Wednesday, December 3, 2008

How to spread false information about Behcet's

I get alerts every day about articles that have been posted to the internet about Behcet's disease. Most people who get these alerts are interested in finding out any information that's available on BD -- they understandably want to hear about the latest research, or any time that Behcet's is mentioned on TV or in the newspaper. So what happens when a "humor" blog posts wrong information about BD? Even I can get fooled, at least for a couple of minutes.

I just read an entry in a blog that I've never seen before. It gives a review of a "recent" episode of the popular show House. I'm a big House fan, but haven't had time to watch the show for a couple of weeks. Since House tends to have outrageous plotlines with (occasionally) public reaction to the diagnosis, I skipped through the strange-looking plot summary description and comments on the blog to look for the Behcet's reference. I was especially interested, because House has mentioned Behcet's as a possible diagnosis in three separate episodes over the years. This is what the blog's plot summary said:

" Taub, digging from the public’s common knowledge of obscure diseases, rules that the patient has Behcet's, a disease found most frequently among Middle Eastern people; characterized by psychosis and edema (inflammation of bodily tissues); and resulting from a weak immune system...

Most medications for Beh├žet’s Disease are immunosuppressants, but due to Omsler’s HIV complications, he cannot take them. Instead, he must be given a riskier, somewhat poisonous drug, Colchicine. "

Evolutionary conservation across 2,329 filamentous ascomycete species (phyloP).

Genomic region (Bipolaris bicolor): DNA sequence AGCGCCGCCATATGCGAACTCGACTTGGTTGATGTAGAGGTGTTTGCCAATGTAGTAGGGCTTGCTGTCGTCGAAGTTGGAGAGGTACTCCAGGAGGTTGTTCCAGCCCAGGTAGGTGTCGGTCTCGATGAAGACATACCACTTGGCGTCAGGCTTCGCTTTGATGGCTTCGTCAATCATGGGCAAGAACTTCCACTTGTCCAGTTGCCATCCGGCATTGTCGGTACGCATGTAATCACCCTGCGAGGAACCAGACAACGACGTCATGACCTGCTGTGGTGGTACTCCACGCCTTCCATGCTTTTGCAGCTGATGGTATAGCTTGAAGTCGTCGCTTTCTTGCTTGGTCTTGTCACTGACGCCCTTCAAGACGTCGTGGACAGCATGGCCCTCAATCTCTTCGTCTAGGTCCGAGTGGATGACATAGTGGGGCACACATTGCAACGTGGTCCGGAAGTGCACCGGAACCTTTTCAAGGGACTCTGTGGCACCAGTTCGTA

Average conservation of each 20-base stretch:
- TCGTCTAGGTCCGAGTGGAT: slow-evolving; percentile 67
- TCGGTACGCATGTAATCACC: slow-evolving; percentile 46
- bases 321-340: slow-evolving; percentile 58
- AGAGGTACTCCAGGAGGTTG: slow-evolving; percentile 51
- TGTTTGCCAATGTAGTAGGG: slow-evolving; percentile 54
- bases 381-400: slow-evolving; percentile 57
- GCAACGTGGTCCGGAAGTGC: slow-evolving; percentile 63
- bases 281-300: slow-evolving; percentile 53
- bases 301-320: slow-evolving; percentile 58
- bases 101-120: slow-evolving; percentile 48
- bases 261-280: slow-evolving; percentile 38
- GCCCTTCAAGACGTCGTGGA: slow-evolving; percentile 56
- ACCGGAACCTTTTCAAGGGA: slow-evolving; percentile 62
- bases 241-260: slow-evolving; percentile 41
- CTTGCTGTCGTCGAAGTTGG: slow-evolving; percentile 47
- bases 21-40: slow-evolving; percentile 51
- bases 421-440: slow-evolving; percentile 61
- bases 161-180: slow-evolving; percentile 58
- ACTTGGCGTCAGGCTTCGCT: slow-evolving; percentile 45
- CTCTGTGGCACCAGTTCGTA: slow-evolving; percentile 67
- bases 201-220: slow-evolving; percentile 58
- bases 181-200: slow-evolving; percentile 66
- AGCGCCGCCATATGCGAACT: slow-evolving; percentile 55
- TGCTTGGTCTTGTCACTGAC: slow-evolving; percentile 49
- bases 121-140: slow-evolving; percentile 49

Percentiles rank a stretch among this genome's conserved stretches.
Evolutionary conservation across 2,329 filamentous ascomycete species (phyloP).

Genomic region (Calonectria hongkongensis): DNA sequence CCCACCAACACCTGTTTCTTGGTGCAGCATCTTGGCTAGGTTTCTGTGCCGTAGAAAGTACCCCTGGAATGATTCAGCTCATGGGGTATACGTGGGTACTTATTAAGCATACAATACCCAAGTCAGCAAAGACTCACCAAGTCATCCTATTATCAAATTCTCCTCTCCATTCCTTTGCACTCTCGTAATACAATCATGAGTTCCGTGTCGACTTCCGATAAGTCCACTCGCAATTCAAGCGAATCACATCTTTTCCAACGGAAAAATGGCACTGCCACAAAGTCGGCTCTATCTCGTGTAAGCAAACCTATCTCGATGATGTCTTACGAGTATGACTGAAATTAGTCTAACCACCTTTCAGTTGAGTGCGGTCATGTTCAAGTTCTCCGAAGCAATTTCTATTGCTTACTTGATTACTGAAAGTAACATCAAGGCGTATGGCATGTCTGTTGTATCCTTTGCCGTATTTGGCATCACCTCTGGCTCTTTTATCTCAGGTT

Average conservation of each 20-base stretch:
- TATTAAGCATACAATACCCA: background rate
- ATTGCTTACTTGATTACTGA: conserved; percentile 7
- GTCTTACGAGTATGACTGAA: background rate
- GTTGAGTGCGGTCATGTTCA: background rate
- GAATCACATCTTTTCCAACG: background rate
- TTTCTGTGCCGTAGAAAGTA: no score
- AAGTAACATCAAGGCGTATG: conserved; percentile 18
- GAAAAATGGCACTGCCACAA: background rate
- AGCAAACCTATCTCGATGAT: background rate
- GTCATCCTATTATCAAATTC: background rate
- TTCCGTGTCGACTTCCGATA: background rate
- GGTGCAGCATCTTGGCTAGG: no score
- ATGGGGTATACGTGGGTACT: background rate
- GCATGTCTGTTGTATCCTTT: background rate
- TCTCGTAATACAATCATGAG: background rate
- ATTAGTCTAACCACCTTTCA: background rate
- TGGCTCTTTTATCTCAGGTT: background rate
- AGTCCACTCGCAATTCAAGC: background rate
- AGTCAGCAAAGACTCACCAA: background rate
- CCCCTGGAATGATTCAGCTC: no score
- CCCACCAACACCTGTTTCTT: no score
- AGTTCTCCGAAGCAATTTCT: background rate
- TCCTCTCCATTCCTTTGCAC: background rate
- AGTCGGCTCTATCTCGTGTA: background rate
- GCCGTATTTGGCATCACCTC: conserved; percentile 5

How many ways is this particular description wrong? Let's see.
No, Behcet's isn't "characterized by psychosis and edema", and doesn't result from a weak immune system. And for people looking for reasons NOT to take colchicine (which I've used for years), all they'd need to hear is that it's "riskier" and "somewhat poisonous." This description might apply to large doses when given by IV, not necessarily in pill form (unless you take ridiculous amounts that would keep you in the bathroom for days).

The author of the blog tries to get around the misinformation by linking the word Behcet's to its Wikipedia entry -- not always the most accurate source of information. So where do you get accurate information? Try the American Behcet's Disease Association, at, or the section of my website that gives basic background information on Behcet's: . Or subscribe to the blog that you're reading right now, Essential Behcet's.

Once I got over my first (outraged) reaction at the description of BD, I went back and re-read the whole blog...then I was embarassed that I was taken in by a "humorous" review of a TV show. But how many people will go back and take the time to re-read the original entry, and find out that it's not true? There's no way of knowing.

The internet offers a lot of good information, if you take the time to verify the source. As they used to say every week on "Hill Street Blues" (oops, I'm dating myself :-) : Be careful out there.